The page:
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Index     Archives    Library    Links     Mailing List    Home are some notes from Toni Sinclair's recent visit to Islay!

Well, Islay is just as beautiful as ever!  Even though the weather was pretty horrible, Sandy and I had a fantastic time!

We arrived last Friday morning, quickly rented a car at the airport and raced down to Port Ellen harbour to meet up with a Manx friend on his boat . Originally, we were to cruise around the island,  but rough weather delayed his arrival, we couldn't get the evening flight, so we only had a couple of hours together,in port. After he sailed off for the Isle of Man, we drove up to Bowmore to look for accomodation, which was more difficult than we thought.  However, we finally found a room, and a delicious meal (its a little known fact that Islay has the best food in the UK!), followed by a misty walk around the town, and down to the pier.  For those of you who have never been there, standing down at the pier, looking up the hill to the round church is one of the loveliest views imaginable, but try to picture it with mist curling around it.  Its like an image from Brigadoon.

The town was already bustling in preparation for the Islay Show (similar to our
fall fairs in Canada), which is a big event.  Unfortunately, with the demise of the Cheese Factory, the sale of cattle is indeed a sad follow up.  Speaking with many locals,  they think the economic downside hasn't even been realized yet.

We spent Sunday driving around Kilchoman, and trying to read gravestone inscriptions
in the churchyard there.  I had no idea that the village had originally been so large.  We also searched through the Kilarrow cemetery at Bridgend.  It is unfortunately going very rapidly downhill.  Several tombstone slabs we found three years ago, are now totally covered in moss and grass and we couldn't find them.

On a happier note, I did spend an afternoon talking with some of the volunteers at the
Family History Society.  They were delighted with the disks of the Bowmore and Kildalton OPRs, which Mr. Puttenham has generously produced, and totally overwhelmed that we had decided at Guelph that as a group, we should try to help them  out, however possible.   As Eric reported, Robert McKenzie told everyone at the Home Gathering about our Guelph reunion, plus Susan Visser's report, with the group photo, was in the Ileach.  Everyone of the Island seemed to know about Guelph!  I was careful to point out that we were not trying to be critical, we just realized that they were limited by time, space, and funding.   They count on donations from people who come in to do research to pay their expenses - the major one being the rent for one room, which is 20 pounds a week.  I really don't know how they manage because some people don't donate anything, even if they've been there all afternoon!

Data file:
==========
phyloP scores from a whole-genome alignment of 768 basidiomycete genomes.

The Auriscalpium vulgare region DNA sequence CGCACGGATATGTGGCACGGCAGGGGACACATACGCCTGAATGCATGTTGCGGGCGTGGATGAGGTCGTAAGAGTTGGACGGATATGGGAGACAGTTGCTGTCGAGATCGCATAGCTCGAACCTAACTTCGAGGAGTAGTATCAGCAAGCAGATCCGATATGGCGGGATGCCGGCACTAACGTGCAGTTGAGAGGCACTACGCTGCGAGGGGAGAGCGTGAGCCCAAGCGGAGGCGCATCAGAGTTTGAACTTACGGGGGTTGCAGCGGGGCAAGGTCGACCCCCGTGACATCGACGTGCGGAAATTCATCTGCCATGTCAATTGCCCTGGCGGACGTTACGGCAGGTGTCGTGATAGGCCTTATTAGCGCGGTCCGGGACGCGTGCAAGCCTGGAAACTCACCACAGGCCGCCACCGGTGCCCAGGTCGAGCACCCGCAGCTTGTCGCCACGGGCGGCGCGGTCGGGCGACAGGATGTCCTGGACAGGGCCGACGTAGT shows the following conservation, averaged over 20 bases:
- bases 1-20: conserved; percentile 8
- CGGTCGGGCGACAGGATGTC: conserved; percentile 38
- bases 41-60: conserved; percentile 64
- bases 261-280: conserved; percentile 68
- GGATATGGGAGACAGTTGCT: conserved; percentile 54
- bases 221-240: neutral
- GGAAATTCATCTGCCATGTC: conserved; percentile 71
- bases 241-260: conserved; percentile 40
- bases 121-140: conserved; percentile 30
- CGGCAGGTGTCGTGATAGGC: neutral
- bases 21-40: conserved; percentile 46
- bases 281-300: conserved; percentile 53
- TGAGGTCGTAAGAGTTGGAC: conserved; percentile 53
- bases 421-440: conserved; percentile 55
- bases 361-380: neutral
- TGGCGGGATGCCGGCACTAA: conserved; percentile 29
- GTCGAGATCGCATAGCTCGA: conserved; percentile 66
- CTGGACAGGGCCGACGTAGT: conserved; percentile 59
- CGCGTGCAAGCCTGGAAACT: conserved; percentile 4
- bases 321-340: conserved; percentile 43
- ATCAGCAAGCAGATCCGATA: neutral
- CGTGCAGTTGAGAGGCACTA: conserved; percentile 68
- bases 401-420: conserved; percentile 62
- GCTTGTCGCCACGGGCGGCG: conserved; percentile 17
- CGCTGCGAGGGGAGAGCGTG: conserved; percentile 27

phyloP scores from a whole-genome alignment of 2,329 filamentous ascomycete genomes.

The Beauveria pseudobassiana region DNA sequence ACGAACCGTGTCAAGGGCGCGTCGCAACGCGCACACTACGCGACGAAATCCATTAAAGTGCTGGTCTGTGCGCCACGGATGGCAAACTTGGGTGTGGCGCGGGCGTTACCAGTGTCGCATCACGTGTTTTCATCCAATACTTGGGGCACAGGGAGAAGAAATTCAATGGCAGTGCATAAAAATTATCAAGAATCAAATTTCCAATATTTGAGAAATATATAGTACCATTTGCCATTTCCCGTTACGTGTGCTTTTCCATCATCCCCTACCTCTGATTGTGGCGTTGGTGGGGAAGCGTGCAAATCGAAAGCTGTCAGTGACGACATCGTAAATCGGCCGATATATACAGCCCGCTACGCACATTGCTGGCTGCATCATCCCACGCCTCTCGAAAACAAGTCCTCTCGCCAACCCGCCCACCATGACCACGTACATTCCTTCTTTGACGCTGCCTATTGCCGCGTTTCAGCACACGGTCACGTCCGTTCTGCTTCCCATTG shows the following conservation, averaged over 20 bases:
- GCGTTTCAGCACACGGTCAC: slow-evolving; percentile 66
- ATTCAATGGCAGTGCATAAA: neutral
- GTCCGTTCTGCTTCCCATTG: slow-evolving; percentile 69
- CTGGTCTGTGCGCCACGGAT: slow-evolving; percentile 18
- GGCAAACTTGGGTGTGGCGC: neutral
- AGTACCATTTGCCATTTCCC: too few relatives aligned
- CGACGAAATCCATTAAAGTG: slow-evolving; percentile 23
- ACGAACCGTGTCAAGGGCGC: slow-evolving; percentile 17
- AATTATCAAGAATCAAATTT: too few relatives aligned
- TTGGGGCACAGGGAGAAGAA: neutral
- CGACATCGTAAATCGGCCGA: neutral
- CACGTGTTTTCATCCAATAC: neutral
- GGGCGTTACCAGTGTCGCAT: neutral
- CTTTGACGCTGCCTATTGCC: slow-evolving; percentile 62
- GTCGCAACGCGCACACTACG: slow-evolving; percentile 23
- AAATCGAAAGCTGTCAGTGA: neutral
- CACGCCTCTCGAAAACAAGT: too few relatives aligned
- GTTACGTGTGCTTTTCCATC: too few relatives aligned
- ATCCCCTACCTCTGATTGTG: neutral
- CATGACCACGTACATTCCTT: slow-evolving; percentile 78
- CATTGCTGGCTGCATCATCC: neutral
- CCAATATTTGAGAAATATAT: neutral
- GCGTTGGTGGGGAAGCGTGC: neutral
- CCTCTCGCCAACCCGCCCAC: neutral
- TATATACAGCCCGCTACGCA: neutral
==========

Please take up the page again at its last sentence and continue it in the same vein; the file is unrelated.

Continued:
So here is my suggestion, (which I also ran by them to make sure they didn't object).   Those of us who have a complete individual family history combine theminto one book.  Since photocopying is much cheaper to do here, we can make several copies, bind them with one of those plastic spine things (I have access to one),  sell them from here to save on postage, and send a stack of them to Islay for sale there.  As soon as we compile more family histories, that could become Volume II, which can also include updates and/or corrections of Volume I.  The profits will go to the Family History Society.  Because the books can be sold all year round, they will hopefully have some income during the slack time of year, when visitors to Islay are scarce.   That's one idea.  Anyone have any others?

I also did a little shopping - finally found "The History of Islay" by CN Jupp, which we will donate to the University of Guelph, as a thank you for hosting our first gathering ( that was what the collection was for).  I just had to buy a copy for myself, because its out of print, and there are few or none left.    I also bought three little booklets at the Museum of Islay Life - Nerabus, Place Names of Islay, and Descriptive and Historical Sketches of Islay by William MacDonald and John Murdoch. There is a beautiful mural in the Bowmore Distillery of Fair Day, 1832, by Wm. Heath, and I found a copy of it at Roy's, as well as a copy of a map dated 1654 by Timothy Pont.   I'll frame them both, and bring them to the 2001 Gathering!

The last two days of our holiday we spent in Glasgow, and we were totally amazed at
the beauty of this city.  The architecture of the old buildings is incredible!   We had a city tour with Eric, and a terrific lunch and conversation with both him and Robert McKenzie.  You can imagine what the topic of conversation was!  Their enthusiasm for Islay is infectious, and The Glasgow-Islay Association is in very good hands.

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